Printed from the blog of Lori Greene, AHC/CDC, CCPR, FDAI
Allegion
Email: lori_greene@allegion.com, Blog: www.idighardware.com or www.ihatehardware.com


Mar 11 2010

Another Ladies’ Room (and Ladies)

Category: Door Closers,Funky ApplicationsLori @ 11:00 pm Comments (5)
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How much longer will this hold?I get a little self-conscious when I’m taking photos of doors because I think people are probably wondering why in the world I would be doing that.  I haven’t been approached by Security yet, but I’m sure that day will come.

Tonight I was at a hotel for the New England Chapter DHI meeting, and I saw a badly-mangled closer on the ladies room vestibule door.  After dinner I was in the ladies room doorway, standing on one foot, holding the door open with my other foot, trying to get just the right angle with the camera, while looking at the LCD screen and pressing the button.  As I was standing there looking like a fool, the outer door opened.  Busted!  I was so relieved to see that it was 3 of my DHI pals (all ladies, of course).  They probably still thought I was weird, but they didn’t call Security on me.

The bathroom encounter got me thinking about women in the door and hardware business.  I have met a lot of really knowledgeable women in the industry and at this point I don’t think anyone finds it unusual.  But looking around at the DHI meeting and seeing women representing less than 10% of the attendance reminded me of what it was like when I first started in the industry.

Mangled Shoe

I skipped my senior year of high school and graduated from college with an Associate Degree in Architecture when I was 18.  I spent the first year and a half working for an aluminum storefront company and then went to work for a hardware distributor.  I wasn’t just female, I was 20 years old!  The contractors didn’t want to waste their time talking to me since they assumed I didn’t know anything.  Once I got a couple of years under my belt, the contractors loved me because I did what I said I would do, but I had to stay hidden in my office so they wouldn’t know that their project manager was barely old enough to buy beer.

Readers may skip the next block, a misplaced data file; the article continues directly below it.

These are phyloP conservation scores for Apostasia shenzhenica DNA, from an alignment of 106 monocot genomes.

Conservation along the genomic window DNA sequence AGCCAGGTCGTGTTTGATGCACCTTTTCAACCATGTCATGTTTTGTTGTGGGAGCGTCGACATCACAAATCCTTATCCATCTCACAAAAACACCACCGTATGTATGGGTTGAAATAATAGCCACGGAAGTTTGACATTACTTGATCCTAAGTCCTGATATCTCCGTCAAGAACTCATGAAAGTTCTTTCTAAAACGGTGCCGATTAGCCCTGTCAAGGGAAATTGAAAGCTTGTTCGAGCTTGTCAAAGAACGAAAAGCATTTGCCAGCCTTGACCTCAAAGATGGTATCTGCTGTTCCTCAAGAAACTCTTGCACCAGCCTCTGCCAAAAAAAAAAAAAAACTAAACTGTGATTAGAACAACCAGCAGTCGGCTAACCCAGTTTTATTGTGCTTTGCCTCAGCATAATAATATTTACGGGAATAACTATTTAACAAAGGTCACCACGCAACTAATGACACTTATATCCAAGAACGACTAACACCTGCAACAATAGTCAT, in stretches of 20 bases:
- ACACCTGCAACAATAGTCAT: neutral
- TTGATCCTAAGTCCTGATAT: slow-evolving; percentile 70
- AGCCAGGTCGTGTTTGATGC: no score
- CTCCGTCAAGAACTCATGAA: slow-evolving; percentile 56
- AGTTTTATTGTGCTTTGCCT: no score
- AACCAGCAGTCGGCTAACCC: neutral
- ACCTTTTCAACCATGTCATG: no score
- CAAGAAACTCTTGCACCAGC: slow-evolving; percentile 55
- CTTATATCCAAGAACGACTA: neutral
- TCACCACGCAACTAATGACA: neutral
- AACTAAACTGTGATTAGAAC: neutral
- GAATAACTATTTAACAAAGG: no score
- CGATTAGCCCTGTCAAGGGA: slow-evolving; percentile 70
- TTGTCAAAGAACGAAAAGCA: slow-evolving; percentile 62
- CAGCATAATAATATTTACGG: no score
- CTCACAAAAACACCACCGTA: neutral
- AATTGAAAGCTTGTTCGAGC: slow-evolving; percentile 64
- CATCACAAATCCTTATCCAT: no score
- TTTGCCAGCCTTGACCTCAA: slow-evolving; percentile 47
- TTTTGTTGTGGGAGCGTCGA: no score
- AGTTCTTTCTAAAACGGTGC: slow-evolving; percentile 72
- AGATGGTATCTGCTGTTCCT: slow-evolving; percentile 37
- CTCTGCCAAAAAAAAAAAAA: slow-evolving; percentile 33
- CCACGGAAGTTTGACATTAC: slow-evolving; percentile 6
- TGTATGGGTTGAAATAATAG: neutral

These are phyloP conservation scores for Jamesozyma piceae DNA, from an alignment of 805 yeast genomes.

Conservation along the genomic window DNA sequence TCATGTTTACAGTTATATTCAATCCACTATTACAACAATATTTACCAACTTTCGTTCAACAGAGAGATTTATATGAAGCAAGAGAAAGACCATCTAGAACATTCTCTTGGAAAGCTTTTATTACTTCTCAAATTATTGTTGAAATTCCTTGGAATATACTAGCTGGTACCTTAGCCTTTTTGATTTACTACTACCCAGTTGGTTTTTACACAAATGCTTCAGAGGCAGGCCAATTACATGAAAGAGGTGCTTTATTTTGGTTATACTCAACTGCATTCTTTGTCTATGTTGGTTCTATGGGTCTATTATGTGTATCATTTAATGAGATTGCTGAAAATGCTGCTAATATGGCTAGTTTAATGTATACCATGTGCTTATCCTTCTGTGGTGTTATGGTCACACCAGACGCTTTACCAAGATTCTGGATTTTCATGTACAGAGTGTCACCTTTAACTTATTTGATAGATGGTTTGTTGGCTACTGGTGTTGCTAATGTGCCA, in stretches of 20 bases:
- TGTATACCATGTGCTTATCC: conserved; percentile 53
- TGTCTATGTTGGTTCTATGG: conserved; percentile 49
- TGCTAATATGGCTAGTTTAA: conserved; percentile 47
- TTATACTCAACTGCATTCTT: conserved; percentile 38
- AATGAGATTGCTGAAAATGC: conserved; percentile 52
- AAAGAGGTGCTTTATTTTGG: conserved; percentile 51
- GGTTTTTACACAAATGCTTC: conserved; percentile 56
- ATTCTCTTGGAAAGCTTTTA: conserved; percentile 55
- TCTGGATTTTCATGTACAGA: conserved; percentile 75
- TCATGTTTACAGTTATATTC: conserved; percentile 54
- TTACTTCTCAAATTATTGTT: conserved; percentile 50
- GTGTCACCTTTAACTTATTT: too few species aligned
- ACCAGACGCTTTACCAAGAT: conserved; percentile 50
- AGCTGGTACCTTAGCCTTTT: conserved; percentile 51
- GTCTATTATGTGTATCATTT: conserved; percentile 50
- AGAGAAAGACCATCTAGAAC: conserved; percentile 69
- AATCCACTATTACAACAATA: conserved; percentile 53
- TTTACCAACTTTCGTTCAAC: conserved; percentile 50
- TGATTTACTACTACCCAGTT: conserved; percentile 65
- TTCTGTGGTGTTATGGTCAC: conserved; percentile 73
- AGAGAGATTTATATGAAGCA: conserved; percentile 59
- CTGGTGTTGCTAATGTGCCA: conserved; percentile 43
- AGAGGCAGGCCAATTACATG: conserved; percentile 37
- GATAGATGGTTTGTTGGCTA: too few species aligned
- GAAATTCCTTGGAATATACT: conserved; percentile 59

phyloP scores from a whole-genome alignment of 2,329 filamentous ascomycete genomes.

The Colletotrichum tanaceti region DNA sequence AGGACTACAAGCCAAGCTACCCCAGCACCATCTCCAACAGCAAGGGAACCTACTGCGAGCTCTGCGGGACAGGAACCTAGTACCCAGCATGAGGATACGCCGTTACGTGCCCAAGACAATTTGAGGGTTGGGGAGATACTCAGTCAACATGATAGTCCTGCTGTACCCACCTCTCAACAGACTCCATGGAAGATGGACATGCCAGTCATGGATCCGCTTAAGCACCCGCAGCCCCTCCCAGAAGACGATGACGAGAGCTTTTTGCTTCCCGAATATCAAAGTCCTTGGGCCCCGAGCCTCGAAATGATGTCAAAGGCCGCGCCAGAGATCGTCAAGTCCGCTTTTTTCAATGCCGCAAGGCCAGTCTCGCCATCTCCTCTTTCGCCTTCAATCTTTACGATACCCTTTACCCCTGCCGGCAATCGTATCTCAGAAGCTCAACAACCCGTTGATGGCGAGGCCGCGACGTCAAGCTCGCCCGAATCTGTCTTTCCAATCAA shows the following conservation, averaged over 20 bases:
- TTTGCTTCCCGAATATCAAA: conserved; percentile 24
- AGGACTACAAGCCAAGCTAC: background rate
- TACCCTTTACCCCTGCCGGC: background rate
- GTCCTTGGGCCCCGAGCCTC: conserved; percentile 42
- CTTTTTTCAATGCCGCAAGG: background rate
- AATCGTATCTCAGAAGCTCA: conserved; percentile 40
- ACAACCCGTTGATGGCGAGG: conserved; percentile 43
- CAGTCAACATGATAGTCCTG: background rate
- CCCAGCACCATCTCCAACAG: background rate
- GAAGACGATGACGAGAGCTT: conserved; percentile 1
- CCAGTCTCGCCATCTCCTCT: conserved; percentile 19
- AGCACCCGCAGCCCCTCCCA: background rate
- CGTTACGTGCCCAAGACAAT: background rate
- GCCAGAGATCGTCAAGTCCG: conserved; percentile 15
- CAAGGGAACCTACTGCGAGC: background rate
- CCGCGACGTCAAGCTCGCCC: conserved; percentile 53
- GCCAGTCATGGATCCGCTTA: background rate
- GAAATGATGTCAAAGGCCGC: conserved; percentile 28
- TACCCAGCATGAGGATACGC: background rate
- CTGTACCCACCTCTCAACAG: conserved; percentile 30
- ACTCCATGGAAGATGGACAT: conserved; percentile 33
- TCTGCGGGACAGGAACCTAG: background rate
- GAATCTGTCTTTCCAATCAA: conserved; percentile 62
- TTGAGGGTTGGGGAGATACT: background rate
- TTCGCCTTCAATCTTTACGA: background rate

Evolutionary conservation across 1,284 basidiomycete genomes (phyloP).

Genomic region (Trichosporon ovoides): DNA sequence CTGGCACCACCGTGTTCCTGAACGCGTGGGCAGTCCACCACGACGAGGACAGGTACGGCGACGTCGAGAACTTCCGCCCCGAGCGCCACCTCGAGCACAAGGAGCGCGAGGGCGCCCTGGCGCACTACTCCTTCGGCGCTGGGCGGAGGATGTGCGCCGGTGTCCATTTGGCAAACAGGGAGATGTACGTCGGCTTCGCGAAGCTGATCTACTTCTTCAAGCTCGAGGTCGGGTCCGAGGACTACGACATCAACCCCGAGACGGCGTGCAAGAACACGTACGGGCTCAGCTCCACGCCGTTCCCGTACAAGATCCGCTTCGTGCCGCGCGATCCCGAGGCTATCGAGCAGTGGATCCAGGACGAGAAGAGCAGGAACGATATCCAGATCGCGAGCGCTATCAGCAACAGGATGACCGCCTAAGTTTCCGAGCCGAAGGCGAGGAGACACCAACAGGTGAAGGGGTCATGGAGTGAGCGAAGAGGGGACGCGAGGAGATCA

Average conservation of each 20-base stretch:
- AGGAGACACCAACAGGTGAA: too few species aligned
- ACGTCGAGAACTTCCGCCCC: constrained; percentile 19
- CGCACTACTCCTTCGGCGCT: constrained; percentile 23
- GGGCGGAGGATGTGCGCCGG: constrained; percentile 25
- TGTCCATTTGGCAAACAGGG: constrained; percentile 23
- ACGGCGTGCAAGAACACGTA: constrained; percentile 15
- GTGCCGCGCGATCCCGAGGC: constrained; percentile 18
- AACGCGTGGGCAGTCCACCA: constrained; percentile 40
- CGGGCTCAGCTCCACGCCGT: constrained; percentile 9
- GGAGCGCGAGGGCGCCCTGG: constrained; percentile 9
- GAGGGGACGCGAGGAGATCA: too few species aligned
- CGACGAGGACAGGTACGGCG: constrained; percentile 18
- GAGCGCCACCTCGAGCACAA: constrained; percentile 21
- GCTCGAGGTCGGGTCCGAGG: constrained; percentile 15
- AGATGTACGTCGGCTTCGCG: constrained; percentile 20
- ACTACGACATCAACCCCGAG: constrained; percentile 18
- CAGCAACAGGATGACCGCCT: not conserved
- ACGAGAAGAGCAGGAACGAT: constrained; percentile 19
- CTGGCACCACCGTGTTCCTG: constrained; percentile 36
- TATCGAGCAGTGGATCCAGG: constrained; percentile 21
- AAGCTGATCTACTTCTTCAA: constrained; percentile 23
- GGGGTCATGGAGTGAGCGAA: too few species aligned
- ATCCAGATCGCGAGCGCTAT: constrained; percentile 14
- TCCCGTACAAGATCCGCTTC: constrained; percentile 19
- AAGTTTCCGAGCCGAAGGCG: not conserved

When I started working for MPS Sales, the local Ingersoll Rand rep agency, I was an AHC/CDC with about 8 years of industry experience, but I didn’t know a lot of the local distributors (or they didn’t know me).  It took several years to win over the customers who only wanted to talk to “one of the guys.”  I can still clearly remember a conversation with a customer when I was alone in the office and I insisted that I could help him, and he gave me his lunch order.  🙁

We’ve all come a long way since those days and I’m so glad to see more women entering the industry and earning certifications.  You go girls!!!

5 Responses to “Another Ladies’ Room (and Ladies)”

  1. Jess says:

    I hate when I see a closer that has bent its own arm or soffit plate/PA arm bracket believe it or not, I have seen this ALOT in the technical school I used to go to (classroom doors – not an IR company) their problem was they would bend in the middle of the shoe (like a tortilla chip) and whenever that happened I would have to remove the arm from the shoe, then remove the shoe from frame, stick it in a vise, grip with a pair of vise grips and bend it straight. well as the students in that class got rough (room full of boys with hormones raging..HAHA) well, it all lead to the frame stop (reveal) splitting (yes it was a metal frame) and the maintenance guy (only time I really let them put their hands on any of the closers while I was there) getting creative with some 3/8 plate steel and he made some form of splint thingy to prevent the bending. after I saw the end result the next day, I thought “ok…..I think I’ve seen it all, it appears that whoever did this his or her husband/wife is or was an orthopedic doctor or Orthotist (person that makes braces/splints for people)